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Column: What a man, what a man, what “is” a very good man?

It’s been talked about for generations. What does it mean to be a man?

As young boys we are told, “Hey, don’t cry. Men don’t cry.” And as we reach our elementary years, it’s about how athletic we are compared to other kids in our classes. If someone wasn’t the best, well, they were the “sissy.”

Then, rolling into adolescence and college it’s about who is the biggest drinker and who can bring the most girls home with them.

As someone from a single-mother household, I often find myself contemplating masculinity. Of course, it stems from not having a male father figure and I ask myself: “Am I even a man? I never had another one teach me things like sports, fishing, drinking and camaraderie.” All of these things I had to learn on my own or with the help of my mom.

All of this has been ingrained into the male brain since birth and I am no exception. But what I have been seeing from myself and others is that this behavior, is in fact the worst type to adopt. It distances men away from their potential partners, their emotions and their communication abilities.

Why? Because suppressing our emotions creates a mental block to revealing how we truly feel.

Joe Ehrmann, the legendary NFL football player, tackled this subject in a TedTalk in 2013.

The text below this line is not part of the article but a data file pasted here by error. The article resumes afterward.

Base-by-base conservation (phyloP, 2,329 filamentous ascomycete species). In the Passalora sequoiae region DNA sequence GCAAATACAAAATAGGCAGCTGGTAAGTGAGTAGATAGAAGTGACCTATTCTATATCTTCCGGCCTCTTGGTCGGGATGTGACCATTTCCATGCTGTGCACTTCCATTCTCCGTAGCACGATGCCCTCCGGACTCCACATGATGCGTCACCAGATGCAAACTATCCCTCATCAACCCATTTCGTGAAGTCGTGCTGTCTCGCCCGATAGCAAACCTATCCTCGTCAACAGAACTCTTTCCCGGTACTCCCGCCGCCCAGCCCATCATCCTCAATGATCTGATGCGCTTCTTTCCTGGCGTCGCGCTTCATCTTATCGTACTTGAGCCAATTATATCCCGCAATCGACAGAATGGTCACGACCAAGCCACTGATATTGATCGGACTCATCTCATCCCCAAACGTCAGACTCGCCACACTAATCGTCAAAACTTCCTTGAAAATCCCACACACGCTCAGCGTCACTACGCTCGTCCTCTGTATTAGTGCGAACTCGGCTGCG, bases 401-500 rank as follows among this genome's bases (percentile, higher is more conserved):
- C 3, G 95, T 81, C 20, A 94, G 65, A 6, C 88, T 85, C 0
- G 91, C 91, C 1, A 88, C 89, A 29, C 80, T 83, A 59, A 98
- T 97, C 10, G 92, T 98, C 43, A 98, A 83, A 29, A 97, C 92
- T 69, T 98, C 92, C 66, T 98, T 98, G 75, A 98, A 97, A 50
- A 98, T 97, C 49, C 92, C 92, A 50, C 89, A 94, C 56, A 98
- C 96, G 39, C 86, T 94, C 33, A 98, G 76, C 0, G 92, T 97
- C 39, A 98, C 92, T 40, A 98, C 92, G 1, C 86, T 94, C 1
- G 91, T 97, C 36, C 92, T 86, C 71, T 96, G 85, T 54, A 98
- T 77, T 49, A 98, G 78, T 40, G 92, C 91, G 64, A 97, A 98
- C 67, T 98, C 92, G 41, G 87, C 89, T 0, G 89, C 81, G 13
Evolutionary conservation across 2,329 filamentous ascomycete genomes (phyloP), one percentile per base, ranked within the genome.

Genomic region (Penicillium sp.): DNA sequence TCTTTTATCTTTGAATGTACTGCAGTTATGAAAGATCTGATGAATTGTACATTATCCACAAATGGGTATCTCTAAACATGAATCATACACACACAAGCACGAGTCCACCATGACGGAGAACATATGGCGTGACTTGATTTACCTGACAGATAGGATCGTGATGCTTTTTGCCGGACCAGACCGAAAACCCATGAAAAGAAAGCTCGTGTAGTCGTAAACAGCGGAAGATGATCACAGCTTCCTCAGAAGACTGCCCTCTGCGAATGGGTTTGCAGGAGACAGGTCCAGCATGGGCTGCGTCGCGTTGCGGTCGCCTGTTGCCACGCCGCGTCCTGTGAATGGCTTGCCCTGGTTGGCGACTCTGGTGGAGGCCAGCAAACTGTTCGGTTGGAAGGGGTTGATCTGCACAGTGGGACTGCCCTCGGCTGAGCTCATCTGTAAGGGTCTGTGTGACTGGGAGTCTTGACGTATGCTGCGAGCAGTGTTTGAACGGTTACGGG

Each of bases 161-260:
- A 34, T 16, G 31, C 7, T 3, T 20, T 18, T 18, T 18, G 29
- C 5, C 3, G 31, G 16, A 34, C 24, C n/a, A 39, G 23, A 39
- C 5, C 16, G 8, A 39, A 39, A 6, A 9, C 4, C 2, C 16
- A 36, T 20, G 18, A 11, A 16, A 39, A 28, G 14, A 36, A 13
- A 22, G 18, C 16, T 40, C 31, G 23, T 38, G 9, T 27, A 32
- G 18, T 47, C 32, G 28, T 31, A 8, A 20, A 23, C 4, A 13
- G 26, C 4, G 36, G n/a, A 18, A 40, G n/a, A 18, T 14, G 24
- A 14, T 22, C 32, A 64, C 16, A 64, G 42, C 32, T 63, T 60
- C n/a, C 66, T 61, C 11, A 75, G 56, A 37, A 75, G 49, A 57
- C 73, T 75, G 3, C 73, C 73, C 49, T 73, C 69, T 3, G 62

He talked about the three myths of masculinity: athletic ability, sexual conquest and economic success.

Ehrmann explained that boys with exceptional athletic ability receive more worth than those who do not possess the same skill, and that sexual conquests are connotated with men having a “cool” factor to them and that networth gives a man self-worth.

The problem with measuring by these factors is that a man can never achieve it all. He will never have the same athletic ability has he did in his college heyday, he will never sleep with enough women and he will never achieve enough money.

All of these behaviors are destructive, rather than constructive.

People may ask, “What the heck are we supposed to do now?” Well, what we can do is to teach the next generation of young boys that it is completely normal to express their emotions and that not doing so will only hurt them in the long term.

What we have to do as men is break the chain of silence we were forced to endure as children. Let’s take the time to express how we feel and be in tune with our emotions.

Now, this is easier said than done. It would be easy for me to return to my old technique of holding in all my feelings until they bubble up into a force that I do not recognize. I refuse to live like that anymore.

Let’s start more conversations about masculinity, how it impacts us and what it means to all of us. Because if not now, when?

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